Brainfood: GI, Collection representativeness, Miracle tree, Brave new world, Wheat roots, Dry beans, Seedling roots, Ecotourism, Citrus evolution, Mango evolution, Aboriginal translocation, Carrot cores, Potato breeding

Brainfood: Green Revolution, Pear diversity, Spider plant, Mexican maize erosion, Wheat yield, Salty carrots, Salinity tolerance, Diversification, Ancient farmers, Genebank training, Grapevine diversity, Dietary diversity, Wild chickpeas, Hulless barley

Free book on mapping species

The book in question is Mapping Species Distributions: Spatial Inference and Prediction by Janet Franklin, from 2010 I think. Here’s the blurb:

Maps of species’ distributions or habitat suitability are required for many aspects of environmental research, resource management and conservation planning. These include biodiversity assessment, reserve design, habitat management and restoration, species and habitat conservation plans and predicting the effects of environmental change on species and ecosystems. The proliferation of methods and uncertainty regarding their effectiveness can be daunting to researchers, resource managers and conservation planners alike. Franklin summarises the methods used in species distribution modeling (also called niche modeling) and presents a framework for spatial prediction of species distributions based on the attributes (space, time, scale) of the data and questions being asked. The framework links theoretical ecological models of species distributions to spatial data on species and environment, and statistical models used for spatial prediction. Providing practical guidelines to students, researchers and practitioners in a broad range of environmental sciences including ecology, geography, conservation biology, and natural resources management.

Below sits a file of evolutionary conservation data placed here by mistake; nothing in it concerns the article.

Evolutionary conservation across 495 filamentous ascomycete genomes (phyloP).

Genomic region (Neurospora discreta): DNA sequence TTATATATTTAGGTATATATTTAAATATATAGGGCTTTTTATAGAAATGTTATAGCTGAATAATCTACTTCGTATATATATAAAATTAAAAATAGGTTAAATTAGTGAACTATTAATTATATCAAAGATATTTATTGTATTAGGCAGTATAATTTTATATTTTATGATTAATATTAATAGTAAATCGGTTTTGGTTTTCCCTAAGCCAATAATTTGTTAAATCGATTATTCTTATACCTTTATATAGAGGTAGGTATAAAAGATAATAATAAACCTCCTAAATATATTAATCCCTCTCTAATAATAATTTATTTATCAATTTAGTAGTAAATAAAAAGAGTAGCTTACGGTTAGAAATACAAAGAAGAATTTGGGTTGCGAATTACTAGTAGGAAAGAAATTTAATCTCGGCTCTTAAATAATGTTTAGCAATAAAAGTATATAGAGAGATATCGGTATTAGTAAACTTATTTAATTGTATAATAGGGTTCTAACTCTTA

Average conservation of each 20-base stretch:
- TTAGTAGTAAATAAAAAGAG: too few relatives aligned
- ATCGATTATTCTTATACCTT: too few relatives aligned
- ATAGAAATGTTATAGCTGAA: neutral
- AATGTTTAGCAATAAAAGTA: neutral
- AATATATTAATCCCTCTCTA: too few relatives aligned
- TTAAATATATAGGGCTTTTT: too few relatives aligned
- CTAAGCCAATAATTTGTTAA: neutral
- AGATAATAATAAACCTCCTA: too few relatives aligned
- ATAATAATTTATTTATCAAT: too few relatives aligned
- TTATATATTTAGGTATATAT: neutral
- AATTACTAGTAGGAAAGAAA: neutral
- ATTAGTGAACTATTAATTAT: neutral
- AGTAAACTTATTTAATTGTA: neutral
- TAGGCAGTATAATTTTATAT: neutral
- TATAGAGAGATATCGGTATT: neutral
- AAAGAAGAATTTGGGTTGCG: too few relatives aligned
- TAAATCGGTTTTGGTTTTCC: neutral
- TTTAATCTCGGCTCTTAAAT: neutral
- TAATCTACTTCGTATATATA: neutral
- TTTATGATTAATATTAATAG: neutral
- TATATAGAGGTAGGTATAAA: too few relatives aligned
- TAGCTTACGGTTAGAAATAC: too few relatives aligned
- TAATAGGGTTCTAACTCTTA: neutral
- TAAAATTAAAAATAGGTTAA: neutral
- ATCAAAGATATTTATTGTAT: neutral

Have fun.

Brainfood: Agrobiodiversity drivers, Wild bean adaptation, Berseem breeding, Millet mutants, IK conservation, NUS, Vertebrate threats, Ethiopian nutrition, Maize landraces, Maize phenotyping, Musa chemotypes, Ancient farmers, Vavilov’s steps, Bean diversity, Wild wheat

Germplasm alert!

Normally I would put this sort of stuff in a Brainfood, but the most recent issue of Genetic resources and Crop Evolution had no fewer than 4 papers alerting readers to the existence of interesting germplasm of important crops, so I decided to share them all together now rather than wait:

  • Interspecific yam hybrids with anthracnose resistance from the Pacific.
  • Bread wheat from India: “Accession No. IC128643 was found to be the most promising accession that has resistance against three rusts, powdery mildew, Karnal bunt, loose smut and spot blotch. Accession no. IC36900, IC397999 and IC416249 showed resistance against three rusts, powdery mildew, Karnal bunt and loose smut while accession no. IC415971 and IC415977 showed resistance against three rusts, powdery mildew, spot blotch and loose smut.”
  • Evaluation of Vigna collections at VIR.
  • Super early pigeonpea from ICRISAT.

If you request any of this germplasm from the genebanks or researchers involved because of this alert, do let me know.